Success in launching a promotion or a new product is all about lists. In a perfect world, you would foresee every way this new move could affect your customers and your operations, make a list of these issues, and have solutions ready to go. This avoids embarrassing and expensive discoveries after publicizing your initiative. Call it “operational readiness” or “promotional readiness.”
- You thought to write down a return policy, but forgot to set up the process to handle the return.
- You find out customers are looking for a user manual, but you didn’t think they would need one.
- Your publicity omits a key contact method: phone or email
- Your order or billing system does not recognize the new product code
Of course, the promotion or new product won’t succeed if the target customers don’t know about it. One client was considering giving a free fourth visit after a client had made and kept three appointments: four for the price of three. When asked about how long it would take to get ready to do so, he said, “Don’t I just have to put up a sign in the reception area?”
Obviously he needed to inform the appointment makers and the billing people, but he also needed to send out the word to his customer list — everyone he wanted to make new appointments. The sign would inform only those already coming in, but his goal was to trigger appointments from inactive previous customers.
Involve Everyone: The Launch Team
Your employees know their jobs better than anyone else, and they know what customers ask for. To foresee everything, you need to involve everyone, or at least every department. If you are using departmental representatives, then they need to get the input of everyone in their department. Your company has the necessary knowledge, but it’s up to you to draw it out.
The organizational technique is to form a team and make them responsible for successful launch. Make it an honor to be on the team – select members for their knowledge, communication ability, and organized thinking. Offer a bonus if all goes well.
Team members should represent all the functions of the business: marketing, sales, installation and repair, customer service, logistics, production, purchasing, engineering, IT, HR/training, facilities management, finance, logistics, legal and perhaps others. Whether the business is large or small, the steps and the functional areas are the same, even if one person does many of the functions.
How the Team Works
The Marketing person usually chairs the team.
Step One: In the kickoff meeting, it’s the marketing person’s job to explain the new initiative and its goals.
Step Two: Then all the team members make a list of what needs to be done to meet their department’s needs. After discussions in the first (explanatory) meeting, they go back to their desks and make a list of what needs to be done or provided for their group. Then they get the comments of their co-workers in that department, and take the revised list to the next team meeting where they explain it all.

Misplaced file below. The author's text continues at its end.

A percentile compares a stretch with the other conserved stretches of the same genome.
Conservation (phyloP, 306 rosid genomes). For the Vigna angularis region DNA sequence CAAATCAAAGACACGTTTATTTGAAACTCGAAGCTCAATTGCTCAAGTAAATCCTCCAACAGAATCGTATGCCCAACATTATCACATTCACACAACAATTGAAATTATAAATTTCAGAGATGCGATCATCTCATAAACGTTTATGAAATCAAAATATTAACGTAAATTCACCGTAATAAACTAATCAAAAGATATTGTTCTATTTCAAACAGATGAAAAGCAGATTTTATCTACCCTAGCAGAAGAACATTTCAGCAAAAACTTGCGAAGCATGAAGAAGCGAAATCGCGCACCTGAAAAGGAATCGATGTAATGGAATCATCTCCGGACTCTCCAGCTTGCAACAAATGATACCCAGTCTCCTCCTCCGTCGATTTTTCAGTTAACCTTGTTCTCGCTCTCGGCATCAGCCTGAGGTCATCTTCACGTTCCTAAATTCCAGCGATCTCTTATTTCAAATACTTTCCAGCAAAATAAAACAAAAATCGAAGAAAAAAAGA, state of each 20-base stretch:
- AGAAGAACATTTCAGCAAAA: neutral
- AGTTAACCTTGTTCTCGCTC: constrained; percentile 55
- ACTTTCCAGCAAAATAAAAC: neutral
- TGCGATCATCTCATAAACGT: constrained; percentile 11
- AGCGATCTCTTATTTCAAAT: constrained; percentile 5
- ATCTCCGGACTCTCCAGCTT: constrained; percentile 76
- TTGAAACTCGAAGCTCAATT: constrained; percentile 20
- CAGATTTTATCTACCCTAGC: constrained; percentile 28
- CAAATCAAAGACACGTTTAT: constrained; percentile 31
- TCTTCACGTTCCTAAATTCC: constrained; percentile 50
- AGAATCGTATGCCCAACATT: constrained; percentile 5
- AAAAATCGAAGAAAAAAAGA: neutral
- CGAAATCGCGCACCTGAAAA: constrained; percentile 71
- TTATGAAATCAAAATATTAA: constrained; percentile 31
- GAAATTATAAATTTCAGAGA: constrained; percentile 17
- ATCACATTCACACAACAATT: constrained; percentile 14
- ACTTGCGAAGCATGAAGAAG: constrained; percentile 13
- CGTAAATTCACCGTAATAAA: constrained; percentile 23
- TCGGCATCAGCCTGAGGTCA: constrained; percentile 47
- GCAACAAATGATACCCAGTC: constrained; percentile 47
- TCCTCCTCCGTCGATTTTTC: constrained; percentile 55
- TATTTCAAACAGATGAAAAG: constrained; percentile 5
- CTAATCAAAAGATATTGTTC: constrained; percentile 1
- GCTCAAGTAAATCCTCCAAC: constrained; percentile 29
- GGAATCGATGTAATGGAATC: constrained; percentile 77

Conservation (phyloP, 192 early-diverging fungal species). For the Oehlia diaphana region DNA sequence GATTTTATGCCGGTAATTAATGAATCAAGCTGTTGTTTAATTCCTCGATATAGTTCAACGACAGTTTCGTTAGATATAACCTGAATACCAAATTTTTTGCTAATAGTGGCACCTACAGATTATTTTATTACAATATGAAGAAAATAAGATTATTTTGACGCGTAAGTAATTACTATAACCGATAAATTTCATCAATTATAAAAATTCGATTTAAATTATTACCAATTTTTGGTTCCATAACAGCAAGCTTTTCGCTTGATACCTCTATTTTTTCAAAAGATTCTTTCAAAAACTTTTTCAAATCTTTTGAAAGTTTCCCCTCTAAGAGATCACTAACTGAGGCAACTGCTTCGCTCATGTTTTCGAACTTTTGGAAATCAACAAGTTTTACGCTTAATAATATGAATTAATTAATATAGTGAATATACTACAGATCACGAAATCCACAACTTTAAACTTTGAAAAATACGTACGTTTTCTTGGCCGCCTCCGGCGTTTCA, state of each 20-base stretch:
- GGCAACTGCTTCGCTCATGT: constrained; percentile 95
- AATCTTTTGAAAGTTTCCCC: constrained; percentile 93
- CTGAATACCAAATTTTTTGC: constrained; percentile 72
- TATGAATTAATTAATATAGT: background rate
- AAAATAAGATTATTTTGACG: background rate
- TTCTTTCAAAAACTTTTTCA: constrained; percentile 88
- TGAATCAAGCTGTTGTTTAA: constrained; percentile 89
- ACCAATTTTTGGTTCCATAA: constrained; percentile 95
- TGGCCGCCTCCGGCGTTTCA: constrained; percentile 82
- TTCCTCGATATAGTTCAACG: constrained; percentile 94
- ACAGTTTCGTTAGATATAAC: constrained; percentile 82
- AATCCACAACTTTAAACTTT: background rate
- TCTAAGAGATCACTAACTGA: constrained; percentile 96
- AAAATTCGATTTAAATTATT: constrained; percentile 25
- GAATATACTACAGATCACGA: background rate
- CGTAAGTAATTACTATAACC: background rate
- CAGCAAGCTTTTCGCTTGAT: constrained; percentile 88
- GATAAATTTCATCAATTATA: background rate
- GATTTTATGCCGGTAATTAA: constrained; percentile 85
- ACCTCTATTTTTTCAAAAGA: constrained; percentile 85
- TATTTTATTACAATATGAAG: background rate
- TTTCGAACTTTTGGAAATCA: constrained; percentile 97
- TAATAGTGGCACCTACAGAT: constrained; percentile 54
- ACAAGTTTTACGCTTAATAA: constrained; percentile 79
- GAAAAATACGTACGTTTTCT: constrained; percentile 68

Step Three: In the second team meeting, each team member explains each of the items on their list to the rest of the team.
Step Four: After that meeting, the chair assembles a master list, eliminating duplicate items, and putting them all into a sequence. For example, system changes must be completed before training can be done. This master list is given to the team members before the next meeting, so they have time to consider how to improve it.
Step Five: In its third meeting, the team comments on the master list and sequence. Then the tasks are assigned with estimated due dates.
Step Six: While tasks are being completed, the chair revises the timeline or project plan. The chair monitors progress and intervenes to solve roadblocks and assure cooperation. It may be wise to keep an issues list, where resolutions can be written as well.
Step Seven: There may be progress-checking meetings, but the final meeting will be the one where every department “signs off” that all their work is done, and that everyone else has done the work the department needs.
Step Eight: Implement the pre-launch schedule. For example, confirm the launch date, notify employees and union, post new signage, etc.
Step Nine: Announce! This is the launch!
Successful companies not only have good ideas – they also pay careful attention to planning how to launch those ideas. Edison’s famous phrase is “10% inspiration; 90% perspiration.” Sweating these details is critical to successful growth!
Nobody is perfect. There may still be some post-launch surprises. But pre-launch readiness efforts minimize the cost and embarrassment of post-launch adjustments. They are the difference between minor tweaks and scrambling to save the program.
Post a comment to share your experiences with pre-launch planning with our readers!
Thomas H. Gray helps owners save and grow their companies. He is a management consultant focused on small business and telecom, a Certified Turnaround Professional (CTP), a Certified Business Development Advisor, and a Certified SCORE Mentor. He can be reached at 630-512-0406 or firstname.lastname@example.org. See www.tom-gray.com. For Tom’s new book Business Techniques in Troubled Times: A Toolbox for Small Business Success, see http://www.businesstechniquesbook.com/